Transcript - National Wrap


SUNDAY, 29 JULY 2018

SUBJECTS: Labor’s emphatic by-election results; Labor leadership.

PATRICIA KARVELAS: The Prime Minister, Malcolm Turnbull has given his first indication that he is prepared to look at his policy agenda after losing in three of Saturday's by-election seats where the Coalition ran. Federal Liberal President Nick Greiner and newly elected ALP President Wayne Swan join me now. Nick Greiner and Wayne Swan, welcome to National Wrap.

NICK GREINER: Thank you. 

WAYNE SWAN, MEMBER FOR LILLEY: Good to be with you.

KARVELAS: Nick Greiner, I'll begin with you. The PM has left the door open for policy changes. Should the government dump the business tax cut plan if it doesn't pass the Senate?

GREINER: Oh look, I imagine the government will do exactly what the Prime Minister said. They will do their very best to get it through the Senate, because it's an integral part of the government's overall economic plan. After that, they will no doubt consider their options, as they've done with other – this is not the first piece of legislation that's had a rocky road in the Senate over the last few years. And the government in each case has looked at it sensibly and worked out what it thinks is in the national interest. So I can't foreshadow the government, nor should I – the government's position on a hypothetical. But of course, it's not unusual to think that you continually as a government look at your policy positions and indeed your marketing positions and you make whatever you think are the best judgments. 

KARVELAS: But essentially Labor has been running a campaign saying bankers are being prioritised over battlers. It's proving toxic on the ground, isn't it?

GREINER: Well I think it's probably got some traction, that would appear to be the case. But at the end of the day, the government's got this wicked dilemma. Politicians get into trouble if they don't stick to what they believe in, they don't stick to their principles. Mr Shorten gets lots of valid criticism for believing one thing one day and another thing the other day, or to different audiences. So on the one hand, you should stick to what you believe is right and in the national interest. On the other hand, obviously you've got a political as well as a policy imperative, and you've got to balance those in the best way you can. And that's the dilemma the government's clearly got in this case. 

KARVELAS: Wayne Swan, Labor has been keen to play up these results. But if you look at the seat of Braddon, there are clearly challenges still for Labor if you look at where people were voting. I mean, it was for the independents in very large numbers, for instance. There is still an issue there, isn't there, for the major parties and for Labor?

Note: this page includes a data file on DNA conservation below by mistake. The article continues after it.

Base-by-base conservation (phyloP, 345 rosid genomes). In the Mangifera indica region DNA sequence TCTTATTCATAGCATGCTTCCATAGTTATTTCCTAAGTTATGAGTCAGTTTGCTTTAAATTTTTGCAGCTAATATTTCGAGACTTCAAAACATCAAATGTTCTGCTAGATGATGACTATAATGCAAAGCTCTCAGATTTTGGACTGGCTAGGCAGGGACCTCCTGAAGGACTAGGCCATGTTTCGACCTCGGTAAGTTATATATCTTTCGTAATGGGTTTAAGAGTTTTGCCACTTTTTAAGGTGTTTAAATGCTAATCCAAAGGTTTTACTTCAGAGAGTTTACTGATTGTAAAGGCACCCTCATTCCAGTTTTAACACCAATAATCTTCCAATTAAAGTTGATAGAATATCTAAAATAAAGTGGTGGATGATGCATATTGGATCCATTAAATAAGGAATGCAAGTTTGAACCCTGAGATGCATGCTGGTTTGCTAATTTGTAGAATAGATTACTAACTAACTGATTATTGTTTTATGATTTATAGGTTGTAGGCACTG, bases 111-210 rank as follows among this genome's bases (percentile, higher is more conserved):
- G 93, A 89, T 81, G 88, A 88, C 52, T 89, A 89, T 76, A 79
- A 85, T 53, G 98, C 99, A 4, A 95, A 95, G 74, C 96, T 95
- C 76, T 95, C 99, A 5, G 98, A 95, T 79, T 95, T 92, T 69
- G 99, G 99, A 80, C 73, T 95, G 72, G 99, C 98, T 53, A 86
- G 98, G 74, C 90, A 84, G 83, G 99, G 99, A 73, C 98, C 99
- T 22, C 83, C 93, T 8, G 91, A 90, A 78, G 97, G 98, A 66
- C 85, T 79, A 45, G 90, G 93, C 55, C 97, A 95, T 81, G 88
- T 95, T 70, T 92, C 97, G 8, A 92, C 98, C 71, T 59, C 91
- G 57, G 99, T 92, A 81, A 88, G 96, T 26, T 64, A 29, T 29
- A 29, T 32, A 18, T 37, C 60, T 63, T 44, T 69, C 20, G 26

SWAN: Well I think there's an issue for the major parties which is separate from all of these by-elections, but when you look at these by-elections it's quite an emphatic result for Labor. For example, just take Longman. I'll come to Braddon in a minute. In Longman, we got a swing larger than that which was achieved in 2007 when we won government. It's a very substantial swing in primary and two-party-preferred terms in Longman, across all of the booths. And of course in Braddon, we're about the same as we were before, but there are special challenges in Tasmania, and we've done very well in the west. And of course, the Liberals have been smashed in Mayo. But what I say is that there is a pretty strong and emphatic rejection of what I regard as the extreme trickledown agenda of the government, of which the corporate tax cuts are just part. You've got the personal income tax cuts, you've got the cuts to health and education, and of course you've got the wage stagnation out there which backfired on them in Longman. I mean, the median income in Longman is $43,000 a year. And if you haven't got a wage increase, or you're going backwards, you're not even going to be eligible for the government's measly $10 tax cuts which come in a year's time. So I think there has been a substantial backlash against this extreme trickledown economic agenda.

KARVELAS: Nick Greiner, the biggest shock was for the Coalition in that seat of Longman, as Wayne Swan just mentioned. Your primary vote was around 28 per cent. I mean it really tanked in Longman. That would mean significant seat losses for the Coalition at a federal poll, wouldn't it?

GREINER: Well look, Patricia, I've been watching by-elections since I was elected at one about 38 years ago. You get the same orgy of spin that you've just heard from Wayne after each one. The reality is that this is pretty much the status quo result. Labor lost, if you like, four seats for various reasons; they got those seats back. An independent lost a seat; she's got it back. The swing in Longman was in fact pretty much the 4 per cent that by-elections have shown over decades and decades. And in Braddon, as Wayne said, the result is pretty much the status quo. In other words, it's much less than the normal anti-government swing. So, I mean, you expect everyone to put the spin on it. I think the reality is this is much closer to a status quo result than any of the other interpretations that I guess you're going to hear.

KARVELAS: Sure, Nick Greiner, but if that's the status quo result – I just want to put this to Nick Greiner – I mean, that primary vote in Longman, how can you not find that alarming?

GREINER: The primary vote in Longman is very disappointing. There were some particular, I suspect, individual candidate reasons or reasons about medals and things that obviously didn't play well, whether they were an honest mistake or otherwise. But clearly, a primary vote at that level was not satisfactory and isn't the level which the Coalition and the LNP in Queensland would be remotely happy with. We do have, and most of those votes that we lost went to One Nation, a small part of them did go to Labor, and that's the task that we've got to deal with.

KARVELAS: Wayne Swan, you wanted to come in there. But essentially, hearing what Nick Greiner's arguing – that this is a status quo kind of result, there is always a backlash to the government in by-elections, and we've got a Parliament that looks the same as it existed before the by-elections...